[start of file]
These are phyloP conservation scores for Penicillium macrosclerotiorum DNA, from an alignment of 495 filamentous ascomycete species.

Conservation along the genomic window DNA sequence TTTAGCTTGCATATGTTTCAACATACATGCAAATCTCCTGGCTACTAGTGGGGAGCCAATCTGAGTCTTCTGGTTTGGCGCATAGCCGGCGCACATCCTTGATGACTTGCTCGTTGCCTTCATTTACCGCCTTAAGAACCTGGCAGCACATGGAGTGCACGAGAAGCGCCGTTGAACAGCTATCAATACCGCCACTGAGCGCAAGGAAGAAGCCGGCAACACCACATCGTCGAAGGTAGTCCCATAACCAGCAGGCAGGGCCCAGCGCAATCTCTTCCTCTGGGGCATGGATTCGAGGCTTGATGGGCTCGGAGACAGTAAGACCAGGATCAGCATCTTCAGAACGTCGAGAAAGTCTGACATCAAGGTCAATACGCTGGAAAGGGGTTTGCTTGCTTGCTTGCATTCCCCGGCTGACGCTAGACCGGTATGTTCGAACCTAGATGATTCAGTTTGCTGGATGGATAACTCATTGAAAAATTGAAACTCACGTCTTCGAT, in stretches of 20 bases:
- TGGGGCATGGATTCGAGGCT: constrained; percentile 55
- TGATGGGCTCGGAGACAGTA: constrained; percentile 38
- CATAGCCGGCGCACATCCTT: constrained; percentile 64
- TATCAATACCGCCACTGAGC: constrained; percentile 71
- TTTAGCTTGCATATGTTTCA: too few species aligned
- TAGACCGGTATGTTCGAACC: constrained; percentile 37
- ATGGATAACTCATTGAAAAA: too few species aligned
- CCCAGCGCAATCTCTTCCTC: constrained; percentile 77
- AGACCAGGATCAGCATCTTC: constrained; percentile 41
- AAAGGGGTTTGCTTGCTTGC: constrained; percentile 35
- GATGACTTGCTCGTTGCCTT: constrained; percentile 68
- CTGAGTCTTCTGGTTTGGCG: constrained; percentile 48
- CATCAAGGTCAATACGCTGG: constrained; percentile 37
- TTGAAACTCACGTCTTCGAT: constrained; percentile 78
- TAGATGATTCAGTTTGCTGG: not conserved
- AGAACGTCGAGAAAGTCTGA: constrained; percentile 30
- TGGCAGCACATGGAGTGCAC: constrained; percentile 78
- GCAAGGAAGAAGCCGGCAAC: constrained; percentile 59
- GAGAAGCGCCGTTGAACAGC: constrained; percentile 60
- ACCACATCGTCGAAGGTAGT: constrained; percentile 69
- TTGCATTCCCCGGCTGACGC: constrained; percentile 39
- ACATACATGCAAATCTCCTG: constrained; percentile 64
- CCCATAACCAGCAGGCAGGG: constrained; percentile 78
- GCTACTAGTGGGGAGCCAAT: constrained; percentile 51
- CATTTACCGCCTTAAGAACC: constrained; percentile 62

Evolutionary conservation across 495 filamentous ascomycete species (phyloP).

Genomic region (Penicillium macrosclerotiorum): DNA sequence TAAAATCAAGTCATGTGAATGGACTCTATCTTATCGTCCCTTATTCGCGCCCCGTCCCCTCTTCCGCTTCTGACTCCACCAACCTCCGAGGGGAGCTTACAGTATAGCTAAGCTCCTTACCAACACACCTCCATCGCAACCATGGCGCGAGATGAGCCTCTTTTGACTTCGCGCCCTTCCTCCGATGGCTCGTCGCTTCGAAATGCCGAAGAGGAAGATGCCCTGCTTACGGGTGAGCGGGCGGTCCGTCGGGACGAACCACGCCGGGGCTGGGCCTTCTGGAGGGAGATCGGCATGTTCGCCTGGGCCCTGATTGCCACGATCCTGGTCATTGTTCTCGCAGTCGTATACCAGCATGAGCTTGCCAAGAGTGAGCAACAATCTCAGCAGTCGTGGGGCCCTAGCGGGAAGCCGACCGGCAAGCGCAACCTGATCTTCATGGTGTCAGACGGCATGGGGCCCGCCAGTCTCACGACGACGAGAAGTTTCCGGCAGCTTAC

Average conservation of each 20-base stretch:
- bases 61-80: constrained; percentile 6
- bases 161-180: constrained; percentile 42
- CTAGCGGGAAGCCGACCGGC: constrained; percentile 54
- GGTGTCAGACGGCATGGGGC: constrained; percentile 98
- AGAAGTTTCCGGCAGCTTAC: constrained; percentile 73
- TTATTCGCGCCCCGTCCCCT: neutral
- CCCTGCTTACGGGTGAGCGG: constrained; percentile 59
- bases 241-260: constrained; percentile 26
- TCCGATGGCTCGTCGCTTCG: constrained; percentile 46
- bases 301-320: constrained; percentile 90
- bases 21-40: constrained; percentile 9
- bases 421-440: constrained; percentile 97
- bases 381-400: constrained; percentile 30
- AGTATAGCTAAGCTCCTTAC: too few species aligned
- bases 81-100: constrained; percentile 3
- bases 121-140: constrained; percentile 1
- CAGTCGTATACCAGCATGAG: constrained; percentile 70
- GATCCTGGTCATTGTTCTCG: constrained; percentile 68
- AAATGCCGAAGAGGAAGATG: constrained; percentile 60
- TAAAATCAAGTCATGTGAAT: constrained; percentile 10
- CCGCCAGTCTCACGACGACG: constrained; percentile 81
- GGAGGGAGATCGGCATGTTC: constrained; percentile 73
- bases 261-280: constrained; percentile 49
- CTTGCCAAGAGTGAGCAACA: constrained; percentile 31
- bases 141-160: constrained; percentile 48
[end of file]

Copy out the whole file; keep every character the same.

These are phyloP conservation scores for Penicillium macrosclerotiorum DNA, from an alignment of 495 filamentous ascomycete species.

Conservation along the genomic window DNA sequence TTTAGCTTGCATATGTTTCAACATACATGCAAATCTCCTGGCTACTAGTGGGGAGCCAATCTGAGTCTTCTGGTTTGGCGCATAGCCGGCGCACATCCTTGATGACTTGCTCGTTGCCTTCATTTACCGCCTTAAGAACCTGGCAGCACATGGAGTGCACGAGAAGCGCCGTTGAACAGCTATCAATACCGCCACTGAGCGCAAGGAAGAAGCCGGCAACACCACATCGTCGAAGGTAGTCCCATAACCAGCAGGCAGGGCCCAGCGCAATCTCTTCCTCTGGGGCATGGATTCGAGGCTTGATGGGCTCGGAGACAGTAAGACCAGGATCAGCATCTTCAGAACGTCGAGAAAGTCTGACATCAAGGTCAATACGCTGGAAAGGGGTTTGCTTGCTTGCTTGCATTCCCCGGCTGACGCTAGACCGGTATGTTCGAACCTAGATGATTCAGTTTGCTGGATGGATAACTCATTGAAAAATTGAAACTCACGTCTTCGAT, in stretches of 20 bases:
- TGGGGCATGGATTCGAGGCT: constrained; percentile 55
- TGATGGGCTCGGAGACAGTA: constrained; percentile 38
- CATAGCCGGCGCACATCCTT: constrained; percentile 64
- TATCAATACCGCCACTGAGC: constrained; percentile 71
- TTTAGCTTGCATATGTTTCA: too few species aligned
- TAGACCGGTATGTTCGAACC: constrained; percentile 37
- ATGGATAACTCATTGAAAAA: too few species aligned
- CCCAGCGCAATCTCTTCCTC: constrained; percentile 77
- AGACCAGGATCAGCATCTTC: constrained; percentile 41
- AAAGGGGTTTGCTTGCTTGC: constrained; percentile 35
- GATGACTTGCTCGTTGCCTT: constrained; percentile 68
- CTGAGTCTTCTGGTTTGGCG: constrained; percentile 48
- CATCAAGGTCAATACGCTGG: constrained; percentile 37
- TTGAAACTCACGTCTTCGAT: constrained; percentile 78
- TAGATGATTCAGTTTGCTGG: not conserved
- AGAACGTCGAGAAAGTCTGA: constrained; percentile 30
- TGGCAGCACATGGAGTGCAC: constrained; percentile 78
- GCAAGGAAGAAGCCGGCAAC: constrained; percentile 59
- GAGAAGCGCCGTTGAACAGC: constrained; percentile 60
- ACCACATCGTCGAAGGTAGT: constrained; percentile 69
- TTGCATTCCCCGGCTGACGC: constrained; percentile 39
- ACATACATGCAAATCTCCTG: constrained; percentile 64
- CCCATAACCAGCAGGCAGGG: constrained; percentile 78
- GCTACTAGTGGGGAGCCAAT: constrained; percentile 51
- CATTTACCGCCTTAAGAACC: constrained; percentile 62

Evolutionary conservation across 495 filamentous ascomycete species (phyloP).

Genomic region (Penicillium macrosclerotiorum): DNA sequence TAAAATCAAGTCATGTGAATGGACTCTATCTTATCGTCCCTTATTCGCGCCCCGTCCCCTCTTCCGCTTCTGACTCCACCAACCTCCGAGGGGAGCTTACAGTATAGCTAAGCTCCTTACCAACACACCTCCATCGCAACCATGGCGCGAGATGAGCCTCTTTTGACTTCGCGCCCTTCCTCCGATGGCTCGTCGCTTCGAAATGCCGAAGAGGAAGATGCCCTGCTTACGGGTGAGCGGGCGGTCCGTCGGGACGAACCACGCCGGGGCTGGGCCTTCTGGAGGGAGATCGGCATGTTCGCCTGGGCCCTGATTGCCACGATCCTGGTCATTGTTCTCGCAGTCGTATACCAGCATGAGCTTGCCAAGAGTGAGCAACAATCTCAGCAGTCGTGGGGCCCTAGCGGGAAGCCGACCGGCAAGCGCAACCTGATCTTCATGGTGTCAGACGGCATGGGGCCCGCCAGTCTCACGACGACGAGAAGTTTCCGGCAGCTTAC

Average conservation of each 20-base stretch:
- bases 61-80: constrained; percentile 6
- bases 161-180: constrained; percentile 42
- CTAGCGGGAAGCCGACCGGC: constrained; percentile 54
- GGTGTCAGACGGCATGGGGC: constrained; percentile 98
- AGAAGTTTCCGGCAGCTTAC: constrained; percentile 73
- TTATTCGCGCCCCGTCCCCT: neutral
- CCCTGCTTACGGGTGAGCGG: constrained; percentile 59
- bases 241-260: constrained; percentile 26
- TCCGATGGCTCGTCGCTTCG: constrained; percentile 46
- bases 301-320: constrained; percentile 90
- bases 21-40: constrained; percentile 9
- bases 421-440: constrained; percentile 97
- bases 381-400: constrained; percentile 30
- AGTATAGCTAAGCTCCTTAC: too few species aligned
- bases 81-100: constrained; percentile 3
- bases 121-140: constrained; percentile 1
- CAGTCGTATACCAGCATGAG: constrained; percentile 70
- GATCCTGGTCATTGTTCTCG: constrained; percentile 68
- AAATGCCGAAGAGGAAGATG: constrained; percentile 60
- TAAAATCAAGTCATGTGAAT: constrained; percentile 10
- CCGCCAGTCTCACGACGACG: constrained; percentile 81
- GGAGGGAGATCGGCATGTTC: constrained; percentile 73
- bases 261-280: constrained; percentile 49
- CTTGCCAAGAGTGAGCAACA: constrained; percentile 31
- bases 141-160: constrained; percentile 48